I am a wife and mother with a love for nature and all things domestic. My hobbies are gardening, canning, quilting & crafting. I would like to share life journeys with you~ My dream is to stay full time at our little farm in West Virginia and live out life simply~
We eat leftovers almost every single work day for lunch~ Only because we try not to waste much and I am very frugal! Two meals created from one preparation means less cooking and more time for sewing too!
But when you get a bag of leftovers - aka "Scraps", what do we do! Get excited with all of the possibilities of course! I see quilts-in-a-bag! No rhyme, no reason, no pattern. But I will tell you now, I pulled each of scrap out and admired it - close to 12 pounds of fabric. Then I had to sort by color to determine a scheme. Almost every single cut was a yard or more so I didn't really call them scraps.
My thought for all of the cuts were to create Quilts for Babies. The idea came to mind when I ran across One piece in particular. It definitely looks vintage to me, but what do I know. There was no selvage that I could identify the fabric by. There were a few 1980's labeled fabrics. Would anyone venture to take a guess?
There were plenty of coordinating fabrics to go with it in the gifted bag, so I went for it! I'll be using some white yardage I had in my stash for background. The perfect pattern called Yankee Doodle Star Quilt came from Mostly Crafty. You can see Melanie's version at her blog!
If you use the pattern to create your own version, share your pictures with #sewingwithfwfabricstudio
and @fwfabricstudio and @mellierc.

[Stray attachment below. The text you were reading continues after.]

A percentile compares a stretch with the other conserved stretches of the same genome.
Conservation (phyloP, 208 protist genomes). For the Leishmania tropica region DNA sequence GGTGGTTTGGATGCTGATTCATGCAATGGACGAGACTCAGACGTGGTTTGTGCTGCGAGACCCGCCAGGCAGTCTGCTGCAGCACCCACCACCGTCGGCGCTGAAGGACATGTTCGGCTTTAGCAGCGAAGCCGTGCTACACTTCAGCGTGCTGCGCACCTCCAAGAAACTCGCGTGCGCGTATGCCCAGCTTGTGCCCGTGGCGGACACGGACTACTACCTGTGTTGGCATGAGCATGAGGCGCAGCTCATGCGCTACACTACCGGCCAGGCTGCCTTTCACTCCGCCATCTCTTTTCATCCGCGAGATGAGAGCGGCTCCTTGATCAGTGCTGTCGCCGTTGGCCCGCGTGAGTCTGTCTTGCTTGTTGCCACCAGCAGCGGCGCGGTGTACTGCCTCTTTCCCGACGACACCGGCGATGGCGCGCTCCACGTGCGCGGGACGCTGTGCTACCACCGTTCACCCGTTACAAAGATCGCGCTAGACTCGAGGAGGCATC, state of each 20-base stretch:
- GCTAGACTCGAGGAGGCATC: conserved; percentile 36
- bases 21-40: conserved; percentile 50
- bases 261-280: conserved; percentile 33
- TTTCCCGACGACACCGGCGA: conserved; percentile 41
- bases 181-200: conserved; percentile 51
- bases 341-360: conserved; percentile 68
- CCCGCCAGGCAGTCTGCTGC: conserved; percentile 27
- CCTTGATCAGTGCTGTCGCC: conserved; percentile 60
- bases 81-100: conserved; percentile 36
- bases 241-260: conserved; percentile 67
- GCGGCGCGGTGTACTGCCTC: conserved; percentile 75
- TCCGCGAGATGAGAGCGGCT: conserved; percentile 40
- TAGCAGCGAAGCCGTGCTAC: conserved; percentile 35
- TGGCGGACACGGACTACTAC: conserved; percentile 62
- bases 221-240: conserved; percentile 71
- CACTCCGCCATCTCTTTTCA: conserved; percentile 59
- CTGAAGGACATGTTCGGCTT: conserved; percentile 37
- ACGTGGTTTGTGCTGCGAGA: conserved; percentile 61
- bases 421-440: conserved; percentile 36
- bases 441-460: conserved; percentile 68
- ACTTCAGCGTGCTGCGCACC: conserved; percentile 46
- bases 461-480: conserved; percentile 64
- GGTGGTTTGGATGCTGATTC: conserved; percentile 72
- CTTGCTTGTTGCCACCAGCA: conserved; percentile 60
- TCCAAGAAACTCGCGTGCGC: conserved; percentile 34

The tutorial is easy to use with large cuts so the quilt comes together quickly.
I chose the pinks in the bag for a girlie design And purchased one yard of the Anchor Print to modernize it a bit.
Sarah Craig of Confessions of a Fabric Addict is hosting the 2017 Challenge. You can read and view many of the beautiful quilts made and donated to the several charities Here.
This I chose to make will be for Camp Hobe, a special summer camp experience for children currently being treated for cancer that have missed out on traditional summer camps for kids.
I was a little challenged deciding how to finish. I went the simple route with a cotton sheeting backing to make it cooler but still had the snuggly top. I folded the edges to make the binding to give some of the cuddly to the back of the quilt.
30" x 41"
I am glad to say, the quilt is sent to find someone to love it and provide much comfort~
Being a West Virginian through and true, I wished to share some West Virginia Artist Love. Grace Martin Taylor was born in Morgantown, WV in 1903 and graduated from WVU in 1928. She was a printmaker, artist, collage artist, painter and educator and became one of America’s most innovative printmakers of the second quarter of the 20th century. She was most known for her woodblock prints.
Since her death in 1995, Taylor’s art has been exhibited throughout the United States, at widely known places such as the Metropolitan Museum of Art, the National Academy of Design, the Smithsonian Institution, the Baltimore Museum of Art, Corcoran Gallery of Art, the Brooklyn Museum, Virginia Museum of Fine Art, the National Museum of Women in the Arts, ACME Fine Art in Boston and the British Museum. Just recently her daughter donated 27 of her prints for permanent display to West Virginia University's Art Museum. She is still highly regarded as one of the most influential 20th century artists from West Virginia.